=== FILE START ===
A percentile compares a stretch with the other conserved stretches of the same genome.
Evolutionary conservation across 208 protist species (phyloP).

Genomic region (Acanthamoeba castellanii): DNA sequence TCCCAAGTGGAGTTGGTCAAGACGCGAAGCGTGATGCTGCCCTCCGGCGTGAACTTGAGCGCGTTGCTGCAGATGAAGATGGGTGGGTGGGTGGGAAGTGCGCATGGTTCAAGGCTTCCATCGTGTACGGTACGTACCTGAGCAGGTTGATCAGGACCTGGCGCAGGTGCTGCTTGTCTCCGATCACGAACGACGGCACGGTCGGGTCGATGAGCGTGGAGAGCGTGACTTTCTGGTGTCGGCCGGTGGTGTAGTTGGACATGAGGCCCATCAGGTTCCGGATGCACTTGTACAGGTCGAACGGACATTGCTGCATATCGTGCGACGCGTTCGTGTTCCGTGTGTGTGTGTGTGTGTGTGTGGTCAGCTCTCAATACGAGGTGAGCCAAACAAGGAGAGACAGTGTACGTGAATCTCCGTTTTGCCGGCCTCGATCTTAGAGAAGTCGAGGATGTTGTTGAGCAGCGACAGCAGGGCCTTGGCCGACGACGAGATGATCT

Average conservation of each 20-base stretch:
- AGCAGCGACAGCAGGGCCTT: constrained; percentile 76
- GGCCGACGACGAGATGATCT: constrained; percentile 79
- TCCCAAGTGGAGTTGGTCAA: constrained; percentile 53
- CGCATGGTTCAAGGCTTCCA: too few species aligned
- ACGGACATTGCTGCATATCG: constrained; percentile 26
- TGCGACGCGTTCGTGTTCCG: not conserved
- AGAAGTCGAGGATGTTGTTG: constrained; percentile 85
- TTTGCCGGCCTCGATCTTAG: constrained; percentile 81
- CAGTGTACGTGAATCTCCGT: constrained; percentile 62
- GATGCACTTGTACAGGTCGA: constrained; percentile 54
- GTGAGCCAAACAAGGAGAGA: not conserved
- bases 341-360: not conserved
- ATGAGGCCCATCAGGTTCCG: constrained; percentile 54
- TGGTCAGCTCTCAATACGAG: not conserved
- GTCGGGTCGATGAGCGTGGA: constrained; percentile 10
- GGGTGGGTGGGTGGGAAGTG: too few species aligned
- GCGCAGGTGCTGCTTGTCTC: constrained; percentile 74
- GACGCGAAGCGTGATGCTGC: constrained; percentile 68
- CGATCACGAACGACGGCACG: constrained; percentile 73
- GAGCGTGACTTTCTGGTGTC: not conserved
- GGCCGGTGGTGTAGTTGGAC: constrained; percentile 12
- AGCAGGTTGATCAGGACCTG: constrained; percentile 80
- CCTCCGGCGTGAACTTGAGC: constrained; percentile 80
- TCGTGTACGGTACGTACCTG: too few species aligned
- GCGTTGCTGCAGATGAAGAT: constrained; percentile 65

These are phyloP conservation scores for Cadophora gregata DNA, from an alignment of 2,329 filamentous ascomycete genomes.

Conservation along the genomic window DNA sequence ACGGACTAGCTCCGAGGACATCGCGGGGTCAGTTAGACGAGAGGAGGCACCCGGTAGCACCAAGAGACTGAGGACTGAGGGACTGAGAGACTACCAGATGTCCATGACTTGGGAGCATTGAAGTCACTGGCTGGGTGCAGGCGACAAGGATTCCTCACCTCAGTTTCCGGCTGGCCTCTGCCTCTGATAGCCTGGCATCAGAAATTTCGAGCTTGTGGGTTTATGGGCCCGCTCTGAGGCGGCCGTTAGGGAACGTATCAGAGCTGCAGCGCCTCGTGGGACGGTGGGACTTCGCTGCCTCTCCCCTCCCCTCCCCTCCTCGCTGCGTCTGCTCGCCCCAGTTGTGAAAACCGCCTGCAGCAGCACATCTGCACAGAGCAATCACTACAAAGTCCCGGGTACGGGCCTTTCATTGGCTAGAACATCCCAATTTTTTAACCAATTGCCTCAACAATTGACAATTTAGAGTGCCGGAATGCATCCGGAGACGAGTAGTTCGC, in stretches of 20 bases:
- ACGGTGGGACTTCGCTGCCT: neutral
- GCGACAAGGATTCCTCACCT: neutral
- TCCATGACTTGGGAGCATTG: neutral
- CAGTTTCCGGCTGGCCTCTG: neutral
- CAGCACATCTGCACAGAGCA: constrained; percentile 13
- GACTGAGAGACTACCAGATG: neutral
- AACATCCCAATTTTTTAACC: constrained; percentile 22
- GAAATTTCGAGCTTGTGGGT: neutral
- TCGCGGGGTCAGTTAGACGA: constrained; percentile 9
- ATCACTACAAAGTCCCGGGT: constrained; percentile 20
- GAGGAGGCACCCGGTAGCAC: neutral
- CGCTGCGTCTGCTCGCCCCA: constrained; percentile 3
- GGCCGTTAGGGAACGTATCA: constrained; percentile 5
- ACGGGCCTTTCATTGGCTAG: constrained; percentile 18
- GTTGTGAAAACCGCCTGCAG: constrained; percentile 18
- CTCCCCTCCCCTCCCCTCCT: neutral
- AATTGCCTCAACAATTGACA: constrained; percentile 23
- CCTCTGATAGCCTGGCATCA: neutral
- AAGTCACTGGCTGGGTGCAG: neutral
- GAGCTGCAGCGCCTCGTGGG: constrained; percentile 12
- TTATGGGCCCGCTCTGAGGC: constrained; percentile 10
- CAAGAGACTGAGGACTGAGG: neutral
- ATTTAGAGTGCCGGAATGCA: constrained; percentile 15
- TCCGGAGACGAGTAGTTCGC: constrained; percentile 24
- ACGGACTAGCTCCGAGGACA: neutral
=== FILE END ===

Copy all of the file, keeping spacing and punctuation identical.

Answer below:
A percentile compares a stretch with the other conserved stretches of the same genome.
Evolutionary conservation across 208 protist species (phyloP).

Genomic region (Acanthamoeba castellanii): DNA sequence TCCCAAGTGGAGTTGGTCAAGACGCGAAGCGTGATGCTGCCCTCCGGCGTGAACTTGAGCGCGTTGCTGCAGATGAAGATGGGTGGGTGGGTGGGAAGTGCGCATGGTTCAAGGCTTCCATCGTGTACGGTACGTACCTGAGCAGGTTGATCAGGACCTGGCGCAGGTGCTGCTTGTCTCCGATCACGAACGACGGCACGGTCGGGTCGATGAGCGTGGAGAGCGTGACTTTCTGGTGTCGGCCGGTGGTGTAGTTGGACATGAGGCCCATCAGGTTCCGGATGCACTTGTACAGGTCGAACGGACATTGCTGCATATCGTGCGACGCGTTCGTGTTCCGTGTGTGTGTGTGTGTGTGTGTGGTCAGCTCTCAATACGAGGTGAGCCAAACAAGGAGAGACAGTGTACGTGAATCTCCGTTTTGCCGGCCTCGATCTTAGAGAAGTCGAGGATGTTGTTGAGCAGCGACAGCAGGGCCTTGGCCGACGACGAGATGATCT

Average conservation of each 20-base stretch:
- AGCAGCGACAGCAGGGCCTT: constrained; percentile 76
- GGCCGACGACGAGATGATCT: constrained; percentile 79
- TCCCAAGTGGAGTTGGTCAA: constrained; percentile 53
- CGCATGGTTCAAGGCTTCCA: too few species aligned
- ACGGACATTGCTGCATATCG: constrained; percentile 26
- TGCGACGCGTTCGTGTTCCG: not conserved
- AGAAGTCGAGGATGTTGTTG: constrained; percentile 85
- TTTGCCGGCCTCGATCTTAG: constrained; percentile 81
- CAGTGTACGTGAATCTCCGT: constrained; percentile 62
- GATGCACTTGTACAGGTCGA: constrained; percentile 54
- GTGAGCCAAACAAGGAGAGA: not conserved
- bases 341-360: not conserved
- ATGAGGCCCATCAGGTTCCG: constrained; percentile 54
- TGGTCAGCTCTCAATACGAG: not conserved
- GTCGGGTCGATGAGCGTGGA: constrained; percentile 10
- GGGTGGGTGGGTGGGAAGTG: too few species aligned
- GCGCAGGTGCTGCTTGTCTC: constrained; percentile 74
- GACGCGAAGCGTGATGCTGC: constrained; percentile 68
- CGATCACGAACGACGGCACG: constrained; percentile 73
- GAGCGTGACTTTCTGGTGTC: not conserved
- GGCCGGTGGTGTAGTTGGAC: constrained; percentile 12
- AGCAGGTTGATCAGGACCTG: constrained; percentile 80
- CCTCCGGCGTGAACTTGAGC: constrained; percentile 80
- TCGTGTACGGTACGTACCTG: too few species aligned
- GCGTTGCTGCAGATGAAGAT: constrained; percentile 65

These are phyloP conservation scores for Cadophora gregata DNA, from an alignment of 2,329 filamentous ascomycete genomes.

Conservation along the genomic window DNA sequence ACGGACTAGCTCCGAGGACATCGCGGGGTCAGTTAGACGAGAGGAGGCACCCGGTAGCACCAAGAGACTGAGGACTGAGGGACTGAGAGACTACCAGATGTCCATGACTTGGGAGCATTGAAGTCACTGGCTGGGTGCAGGCGACAAGGATTCCTCACCTCAGTTTCCGGCTGGCCTCTGCCTCTGATAGCCTGGCATCAGAAATTTCGAGCTTGTGGGTTTATGGGCCCGCTCTGAGGCGGCCGTTAGGGAACGTATCAGAGCTGCAGCGCCTCGTGGGACGGTGGGACTTCGCTGCCTCTCCCCTCCCCTCCCCTCCTCGCTGCGTCTGCTCGCCCCAGTTGTGAAAACCGCCTGCAGCAGCACATCTGCACAGAGCAATCACTACAAAGTCCCGGGTACGGGCCTTTCATTGGCTAGAACATCCCAATTTTTTAACCAATTGCCTCAACAATTGACAATTTAGAGTGCCGGAATGCATCCGGAGACGAGTAGTTCGC, in stretches of 20 bases:
- ACGGTGGGACTTCGCTGCCT: neutral
- GCGACAAGGATTCCTCACCT: neutral
- TCCATGACTTGGGAGCATTG: neutral
- CAGTTTCCGGCTGGCCTCTG: neutral
- CAGCACATCTGCACAGAGCA: constrained; percentile 13
- GACTGAGAGACTACCAGATG: neutral
- AACATCCCAATTTTTTAACC: constrained; percentile 22
- GAAATTTCGAGCTTGTGGGT: neutral
- TCGCGGGGTCAGTTAGACGA: constrained; percentile 9
- ATCACTACAAAGTCCCGGGT: constrained; percentile 20
- GAGGAGGCACCCGGTAGCAC: neutral
- CGCTGCGTCTGCTCGCCCCA: constrained; percentile 3
- GGCCGTTAGGGAACGTATCA: constrained; percentile 5
- ACGGGCCTTTCATTGGCTAG: constrained; percentile 18
- GTTGTGAAAACCGCCTGCAG: constrained; percentile 18
- CTCCCCTCCCCTCCCCTCCT: neutral
- AATTGCCTCAACAATTGACA: constrained; percentile 23
- CCTCTGATAGCCTGGCATCA: neutral
- AAGTCACTGGCTGGGTGCAG: neutral
- GAGCTGCAGCGCCTCGTGGG: constrained; percentile 12
- TTATGGGCCCGCTCTGAGGC: constrained; percentile 10
- CAAGAGACTGAGGACTGAGG: neutral
- ATTTAGAGTGCCGGAATGCA: constrained; percentile 15
- TCCGGAGACGAGTAGTTCGC: constrained; percentile 24
- ACGGACTAGCTCCGAGGACA: neutral